When the ponds and lakes freeze over, you may see people ice fishing, carving a hole in the ice to get at the fish below. But have you ever tried to catch ice on a pole? This activity uses simple materials to get a “Whoa!” result. Watch the video below for the full procedure.
Here are the materials you will need:
A tray or cup
A stick to make a fishing pole (optional)
The science behind this challenge is about changing the freezing temperature of water. Think about what we add to roads and our own driveways and sidewalks when a big snowstorm comes. Pure water freezes at 32 degrees Fahrenheit. However, water with salt added will freeze at a lower temperature. Depending on the situation, salt can be used to melt ice.
But why doesn’t the ice completely melt in our experiment? The water surrounding the ice is cold enough to help it freeze again. The salt melts enough space in the ice cubes that the string can settle in. Then water covers the string and freezes over it, making it stick to the ice cube.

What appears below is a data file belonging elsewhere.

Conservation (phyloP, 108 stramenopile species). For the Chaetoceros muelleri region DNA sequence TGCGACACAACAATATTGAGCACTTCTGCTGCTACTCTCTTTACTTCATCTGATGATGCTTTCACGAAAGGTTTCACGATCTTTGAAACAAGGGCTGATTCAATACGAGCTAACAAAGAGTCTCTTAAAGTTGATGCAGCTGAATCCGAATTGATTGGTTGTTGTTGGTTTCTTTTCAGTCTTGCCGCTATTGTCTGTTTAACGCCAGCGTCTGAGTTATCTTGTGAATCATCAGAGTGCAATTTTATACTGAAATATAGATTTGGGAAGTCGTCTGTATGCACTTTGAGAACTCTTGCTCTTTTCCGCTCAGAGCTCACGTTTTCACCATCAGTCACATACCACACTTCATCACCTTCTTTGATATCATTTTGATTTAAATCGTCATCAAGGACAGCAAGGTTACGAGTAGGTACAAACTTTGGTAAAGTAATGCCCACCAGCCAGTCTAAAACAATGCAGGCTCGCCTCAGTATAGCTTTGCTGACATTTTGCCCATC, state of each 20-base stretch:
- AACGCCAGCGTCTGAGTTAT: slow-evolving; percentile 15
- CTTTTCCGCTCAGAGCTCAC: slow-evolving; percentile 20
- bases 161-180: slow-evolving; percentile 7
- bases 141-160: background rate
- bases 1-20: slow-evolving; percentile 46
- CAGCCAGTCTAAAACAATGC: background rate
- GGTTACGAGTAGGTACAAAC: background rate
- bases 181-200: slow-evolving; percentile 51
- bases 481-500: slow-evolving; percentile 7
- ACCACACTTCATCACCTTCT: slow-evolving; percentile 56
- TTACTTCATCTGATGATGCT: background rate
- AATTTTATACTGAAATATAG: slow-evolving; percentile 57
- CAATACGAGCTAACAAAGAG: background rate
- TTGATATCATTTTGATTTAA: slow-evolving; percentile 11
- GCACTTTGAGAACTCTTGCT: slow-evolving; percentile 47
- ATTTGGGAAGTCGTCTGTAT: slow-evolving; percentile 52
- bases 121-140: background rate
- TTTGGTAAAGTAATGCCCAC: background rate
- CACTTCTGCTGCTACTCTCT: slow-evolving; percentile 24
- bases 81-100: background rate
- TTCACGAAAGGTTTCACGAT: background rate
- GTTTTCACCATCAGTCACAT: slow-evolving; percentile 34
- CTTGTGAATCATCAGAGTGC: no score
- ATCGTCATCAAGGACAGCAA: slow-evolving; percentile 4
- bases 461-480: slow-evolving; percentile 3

Experiment with this challenge! What happens when you add lots of salt? What about just a pinch? Does the wait time change the effectiveness of how many cubes stay on your string? Does the shape of the ice cube change the outcome? Change one factor at a time and record the results to find out what combination catches the most ice.
Next time you have to salt your driveway, consider how much salt you really need. How much is needed may surprise you. About 12 ounces of salt, just enough to fill a coffee cup, can treat a 20-foot-long driveway or 10 squares of sidewalk. Using more salt doesn’t make it more effective, and it could have a negative effect on the environment.
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